Clarke was a major league manager from an early age; he had managed Louisville for three years before he came to Pittsburgh.  He saved his money, and bought a large ranch in central Kansas, where land was still cheap at that time.   Oil was discovered on his land, so that made him even richer.  He invested a little money in the team, and was part owner of the Pirates, which led to a famous incident in 1926 when Clarke, sitting on the bench and wearing a suit, second-guessed the manager.  This led to a nasty all-over-the-newspapers round of players choosing sides; the principle owner (Barney Dreyfuss) had to break off a vacation in Europe to come home and sort things out. The Pirates, who were in first place at the time of the incident and who had won the league in 1925 and would win it in 1927, collapsed down the stretch, and the manager either resigned or got fired.

                It is hard to explain, but baseball was in a transitional phase, and the Fred Clarke incident exposed the seams.  Up to 1920, teams didn’t really have front offices.   They had an owner, a traveling secretary, a bookkeeper, somebody who was in charge of selling tickets, and maybe one or two scouts, but the scouts worked for and reported to the manager.   In the 1920s the modern front office began to evolve, and the responsibility for acquiring players shifted from the manager to the General Manager.  Clarke was sort-of a front office guy and sort-of a coach, wearing a suit and sitting on the bench and probably playing golf with the owner, I don’t know.   What nobody understood, until the Fred Clarke incident, was that this placed the coach in a position to undermine the manager.   It wasn’t clear who outranked who in the dugout.   After the Fred Clarke incident everybody understood that.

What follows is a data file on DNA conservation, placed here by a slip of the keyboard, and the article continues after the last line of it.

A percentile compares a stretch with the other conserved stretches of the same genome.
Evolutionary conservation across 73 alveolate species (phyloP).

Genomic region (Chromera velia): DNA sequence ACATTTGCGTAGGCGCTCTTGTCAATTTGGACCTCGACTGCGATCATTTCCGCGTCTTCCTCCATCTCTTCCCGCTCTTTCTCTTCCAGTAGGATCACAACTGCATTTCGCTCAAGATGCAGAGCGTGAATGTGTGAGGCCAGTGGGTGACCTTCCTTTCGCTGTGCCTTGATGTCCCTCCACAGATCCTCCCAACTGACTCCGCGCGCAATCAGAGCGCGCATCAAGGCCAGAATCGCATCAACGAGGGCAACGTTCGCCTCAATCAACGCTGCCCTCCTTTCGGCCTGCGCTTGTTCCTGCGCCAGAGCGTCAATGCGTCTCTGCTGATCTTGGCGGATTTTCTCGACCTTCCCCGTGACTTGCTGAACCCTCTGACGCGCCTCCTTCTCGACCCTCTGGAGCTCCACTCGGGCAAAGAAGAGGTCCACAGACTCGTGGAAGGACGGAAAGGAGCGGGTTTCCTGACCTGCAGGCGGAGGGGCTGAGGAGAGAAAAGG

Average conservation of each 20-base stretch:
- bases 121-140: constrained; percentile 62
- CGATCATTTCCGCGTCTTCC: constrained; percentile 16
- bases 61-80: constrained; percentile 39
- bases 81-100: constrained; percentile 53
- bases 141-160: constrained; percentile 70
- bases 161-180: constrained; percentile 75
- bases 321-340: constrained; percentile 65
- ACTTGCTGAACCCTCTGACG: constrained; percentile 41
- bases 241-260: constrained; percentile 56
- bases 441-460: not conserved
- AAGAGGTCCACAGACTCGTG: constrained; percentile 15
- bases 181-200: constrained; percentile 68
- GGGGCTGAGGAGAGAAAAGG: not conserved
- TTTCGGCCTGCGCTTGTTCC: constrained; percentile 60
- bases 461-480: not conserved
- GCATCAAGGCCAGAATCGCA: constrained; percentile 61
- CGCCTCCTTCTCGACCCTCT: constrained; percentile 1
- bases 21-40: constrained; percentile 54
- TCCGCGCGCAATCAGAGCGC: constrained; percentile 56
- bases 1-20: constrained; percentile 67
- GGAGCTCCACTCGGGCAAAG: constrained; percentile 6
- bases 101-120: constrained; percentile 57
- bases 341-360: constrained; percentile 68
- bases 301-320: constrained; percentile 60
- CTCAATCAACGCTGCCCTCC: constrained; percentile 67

The commissioner a year or two later made the rule that (a) the owner could not manage the team, and (b) the manager had to be in uniform, except that Connie Mack would be allowed to manage in a suit as long as he owned the team.   Everybody thinks that these rules were aimed at Judge Emil Fuchs in Boston, after Fuchs (the owner) took over the Braves and made a pretty disastrous effort to manage them, and the rules were aimed at Fuchs, but they were also in response to the Fred Clarke thing with the Pirates.  Anyway, the left fielders of 1902 to 1910:

R

First

Last

YEAR

R

H

2B

3B

HR

RBI

BB

SB

Avg

OBA

SPct

Score

1

Fred

Clarke

1902

103

145

27

14

2

53

51

29

.316

.401

.449

30.7

2

Jimmy

Sheckard

1902

89

133

21

10

4

37

58

25

.265

.348

.371

28.3

3

Ed

Delahanty

1902

103

178

43

14

10

93

62

16

.376

.453

.590

28.2

4

Jesse

Burkett

1902

97

169

29

9

5

52

71

23

.306

.390

.418

28.1

5

Topsy

Hartsel

1902

109

154

20

12

5

58

87

47

.283

.383

.391

25.3

 

         

 

 

 

     

 

 

 

 

1

Jimmy

Sheckard

1903

99

171

29

9

9

75

75

67

.332

.423

.476

28.7

2

Fred

Clarke

1903

88

150

32

15

5

70

41

21

.351

.414

.532

28.6

3

Sam

Mertes

1903

100

145

32

14

7

104

61

45

.280

.360

.437

28.4

4

Jesse

Burkett

1903

73

151

20

7

3

40

52

17

.293

.361

.377

25.8

5

Topsy

Hartsel

1903

65

116

19

14

5

26

49

13

.311

.391

.477

25.6

 

         

 

 

 

     

 

 

 

 

1

Sam

Mertes

1904

83

147

28

11

4

78

54

47

.276

.346

.393

27.6

2

Topsy

Hartsel

1904

79

135

17

12

2

25

75

19

.253

.347

.341

24.3

3

Jesse

Burkett

1904

72

156

15

10

2

27

78

12

.271

.363

.343

23.8

4

Mike

Donlin

1904

59

121

18

10

3

52

28

22

.329

.382

.457

23.6

5

Jimmy

Slagle

1904

73

125

12

10

1

31

41

28

.260

.322

.333

23.4

 

         

 

 

 

     

 

 

 

 

R

First

Last

YEAR

R

H

2B

3B

HR

RBI

BB

SB

Avg

OBA

SPct

Score

1

Topsy

Hartsel

1905

88

147

22

8

0

28

121

36

.276

.411

.347